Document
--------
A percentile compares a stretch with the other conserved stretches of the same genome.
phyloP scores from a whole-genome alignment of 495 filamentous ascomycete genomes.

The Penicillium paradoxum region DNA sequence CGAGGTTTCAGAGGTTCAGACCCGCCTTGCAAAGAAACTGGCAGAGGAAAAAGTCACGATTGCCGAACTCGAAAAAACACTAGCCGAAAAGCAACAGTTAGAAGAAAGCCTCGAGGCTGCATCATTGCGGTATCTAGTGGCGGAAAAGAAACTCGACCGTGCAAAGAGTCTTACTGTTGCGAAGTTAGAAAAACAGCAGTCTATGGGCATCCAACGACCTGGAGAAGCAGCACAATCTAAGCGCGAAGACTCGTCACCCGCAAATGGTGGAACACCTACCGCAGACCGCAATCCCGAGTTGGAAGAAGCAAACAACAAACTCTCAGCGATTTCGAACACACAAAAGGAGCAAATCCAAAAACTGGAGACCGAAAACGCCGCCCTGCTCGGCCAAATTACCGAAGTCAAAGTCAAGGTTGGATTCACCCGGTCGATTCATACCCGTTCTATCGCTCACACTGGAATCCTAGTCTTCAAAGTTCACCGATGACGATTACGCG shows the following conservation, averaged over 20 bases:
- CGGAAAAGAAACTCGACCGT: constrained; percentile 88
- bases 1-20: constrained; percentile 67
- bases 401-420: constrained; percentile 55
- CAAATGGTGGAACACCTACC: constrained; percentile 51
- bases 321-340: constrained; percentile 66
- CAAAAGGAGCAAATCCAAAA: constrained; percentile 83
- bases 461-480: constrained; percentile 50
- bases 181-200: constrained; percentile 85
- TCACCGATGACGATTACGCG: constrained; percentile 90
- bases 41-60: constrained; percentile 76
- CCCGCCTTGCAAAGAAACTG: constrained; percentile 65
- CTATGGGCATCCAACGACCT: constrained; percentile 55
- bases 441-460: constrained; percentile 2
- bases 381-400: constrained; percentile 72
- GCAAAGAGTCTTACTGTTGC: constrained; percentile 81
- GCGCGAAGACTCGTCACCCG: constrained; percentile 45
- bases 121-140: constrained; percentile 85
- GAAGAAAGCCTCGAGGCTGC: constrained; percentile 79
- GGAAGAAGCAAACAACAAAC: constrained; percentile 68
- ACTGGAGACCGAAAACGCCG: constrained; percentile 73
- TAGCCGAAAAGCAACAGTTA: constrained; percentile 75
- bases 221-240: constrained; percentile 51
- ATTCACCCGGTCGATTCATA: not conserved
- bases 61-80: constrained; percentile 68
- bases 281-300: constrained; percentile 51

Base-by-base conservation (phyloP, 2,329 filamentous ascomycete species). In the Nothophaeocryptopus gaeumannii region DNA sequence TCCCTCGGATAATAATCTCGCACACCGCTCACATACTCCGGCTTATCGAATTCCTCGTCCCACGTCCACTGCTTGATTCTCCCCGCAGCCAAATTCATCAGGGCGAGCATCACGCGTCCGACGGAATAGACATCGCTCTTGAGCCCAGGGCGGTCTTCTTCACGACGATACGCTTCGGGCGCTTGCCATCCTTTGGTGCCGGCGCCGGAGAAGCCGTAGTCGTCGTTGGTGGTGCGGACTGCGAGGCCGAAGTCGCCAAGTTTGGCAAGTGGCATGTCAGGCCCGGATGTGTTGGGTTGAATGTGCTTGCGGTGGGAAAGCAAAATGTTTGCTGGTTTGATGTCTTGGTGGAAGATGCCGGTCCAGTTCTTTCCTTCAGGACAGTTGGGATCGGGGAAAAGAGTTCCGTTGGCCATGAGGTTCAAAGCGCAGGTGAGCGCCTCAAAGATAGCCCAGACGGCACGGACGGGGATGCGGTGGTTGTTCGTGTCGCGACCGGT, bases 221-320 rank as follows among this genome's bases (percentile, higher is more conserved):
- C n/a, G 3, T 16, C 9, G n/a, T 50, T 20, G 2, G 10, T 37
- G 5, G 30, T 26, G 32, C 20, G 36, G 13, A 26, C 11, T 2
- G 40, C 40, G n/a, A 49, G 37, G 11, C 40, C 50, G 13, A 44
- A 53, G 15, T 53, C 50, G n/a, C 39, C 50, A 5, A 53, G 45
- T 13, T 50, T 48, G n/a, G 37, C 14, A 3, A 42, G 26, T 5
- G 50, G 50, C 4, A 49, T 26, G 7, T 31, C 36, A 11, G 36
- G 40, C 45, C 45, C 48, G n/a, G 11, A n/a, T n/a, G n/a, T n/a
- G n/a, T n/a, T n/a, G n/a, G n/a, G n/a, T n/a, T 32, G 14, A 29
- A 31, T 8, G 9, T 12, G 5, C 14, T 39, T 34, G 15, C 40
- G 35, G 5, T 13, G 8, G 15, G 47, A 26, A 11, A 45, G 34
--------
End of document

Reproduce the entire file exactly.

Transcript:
A percentile compares a stretch with the other conserved stretches of the same genome.
phyloP scores from a whole-genome alignment of 495 filamentous ascomycete genomes.

The Penicillium paradoxum region DNA sequence CGAGGTTTCAGAGGTTCAGACCCGCCTTGCAAAGAAACTGGCAGAGGAAAAAGTCACGATTGCCGAACTCGAAAAAACACTAGCCGAAAAGCAACAGTTAGAAGAAAGCCTCGAGGCTGCATCATTGCGGTATCTAGTGGCGGAAAAGAAACTCGACCGTGCAAAGAGTCTTACTGTTGCGAAGTTAGAAAAACAGCAGTCTATGGGCATCCAACGACCTGGAGAAGCAGCACAATCTAAGCGCGAAGACTCGTCACCCGCAAATGGTGGAACACCTACCGCAGACCGCAATCCCGAGTTGGAAGAAGCAAACAACAAACTCTCAGCGATTTCGAACACACAAAAGGAGCAAATCCAAAAACTGGAGACCGAAAACGCCGCCCTGCTCGGCCAAATTACCGAAGTCAAAGTCAAGGTTGGATTCACCCGGTCGATTCATACCCGTTCTATCGCTCACACTGGAATCCTAGTCTTCAAAGTTCACCGATGACGATTACGCG shows the following conservation, averaged over 20 bases:
- CGGAAAAGAAACTCGACCGT: constrained; percentile 88
- bases 1-20: constrained; percentile 67
- bases 401-420: constrained; percentile 55
- CAAATGGTGGAACACCTACC: constrained; percentile 51
- bases 321-340: constrained; percentile 66
- CAAAAGGAGCAAATCCAAAA: constrained; percentile 83
- bases 461-480: constrained; percentile 50
- bases 181-200: constrained; percentile 85
- TCACCGATGACGATTACGCG: constrained; percentile 90
- bases 41-60: constrained; percentile 76
- CCCGCCTTGCAAAGAAACTG: constrained; percentile 65
- CTATGGGCATCCAACGACCT: constrained; percentile 55
- bases 441-460: constrained; percentile 2
- bases 381-400: constrained; percentile 72
- GCAAAGAGTCTTACTGTTGC: constrained; percentile 81
- GCGCGAAGACTCGTCACCCG: constrained; percentile 45
- bases 121-140: constrained; percentile 85
- GAAGAAAGCCTCGAGGCTGC: constrained; percentile 79
- GGAAGAAGCAAACAACAAAC: constrained; percentile 68
- ACTGGAGACCGAAAACGCCG: constrained; percentile 73
- TAGCCGAAAAGCAACAGTTA: constrained; percentile 75
- bases 221-240: constrained; percentile 51
- ATTCACCCGGTCGATTCATA: not conserved
- bases 61-80: constrained; percentile 68
- bases 281-300: constrained; percentile 51

Base-by-base conservation (phyloP, 2,329 filamentous ascomycete species). In the Nothophaeocryptopus gaeumannii region DNA sequence TCCCTCGGATAATAATCTCGCACACCGCTCACATACTCCGGCTTATCGAATTCCTCGTCCCACGTCCACTGCTTGATTCTCCCCGCAGCCAAATTCATCAGGGCGAGCATCACGCGTCCGACGGAATAGACATCGCTCTTGAGCCCAGGGCGGTCTTCTTCACGACGATACGCTTCGGGCGCTTGCCATCCTTTGGTGCCGGCGCCGGAGAAGCCGTAGTCGTCGTTGGTGGTGCGGACTGCGAGGCCGAAGTCGCCAAGTTTGGCAAGTGGCATGTCAGGCCCGGATGTGTTGGGTTGAATGTGCTTGCGGTGGGAAAGCAAAATGTTTGCTGGTTTGATGTCTTGGTGGAAGATGCCGGTCCAGTTCTTTCCTTCAGGACAGTTGGGATCGGGGAAAAGAGTTCCGTTGGCCATGAGGTTCAAAGCGCAGGTGAGCGCCTCAAAGATAGCCCAGACGGCACGGACGGGGATGCGGTGGTTGTTCGTGTCGCGACCGGT, bases 221-320 rank as follows among this genome's bases (percentile, higher is more conserved):
- C n/a, G 3, T 16, C 9, G n/a, T 50, T 20, G 2, G 10, T 37
- G 5, G 30, T 26, G 32, C 20, G 36, G 13, A 26, C 11, T 2
- G 40, C 40, G n/a, A 49, G 37, G 11, C 40, C 50, G 13, A 44
- A 53, G 15, T 53, C 50, G n/a, C 39, C 50, A 5, A 53, G 45
- T 13, T 50, T 48, G n/a, G 37, C 14, A 3, A 42, G 26, T 5
- G 50, G 50, C 4, A 49, T 26, G 7, T 31, C 36, A 11, G 36
- G 40, C 45, C 45, C 48, G n/a, G 11, A n/a, T n/a, G n/a, T n/a
- G n/a, T n/a, T n/a, G n/a, G n/a, G n/a, T n/a, T 32, G 14, A 29
- A 31, T 8, G 9, T 12, G 5, C 14, T 39, T 34, G 15, C 40
- G 35, G 5, T 13, G 8, G 15, G 47, A 26, A 11, A 45, G 34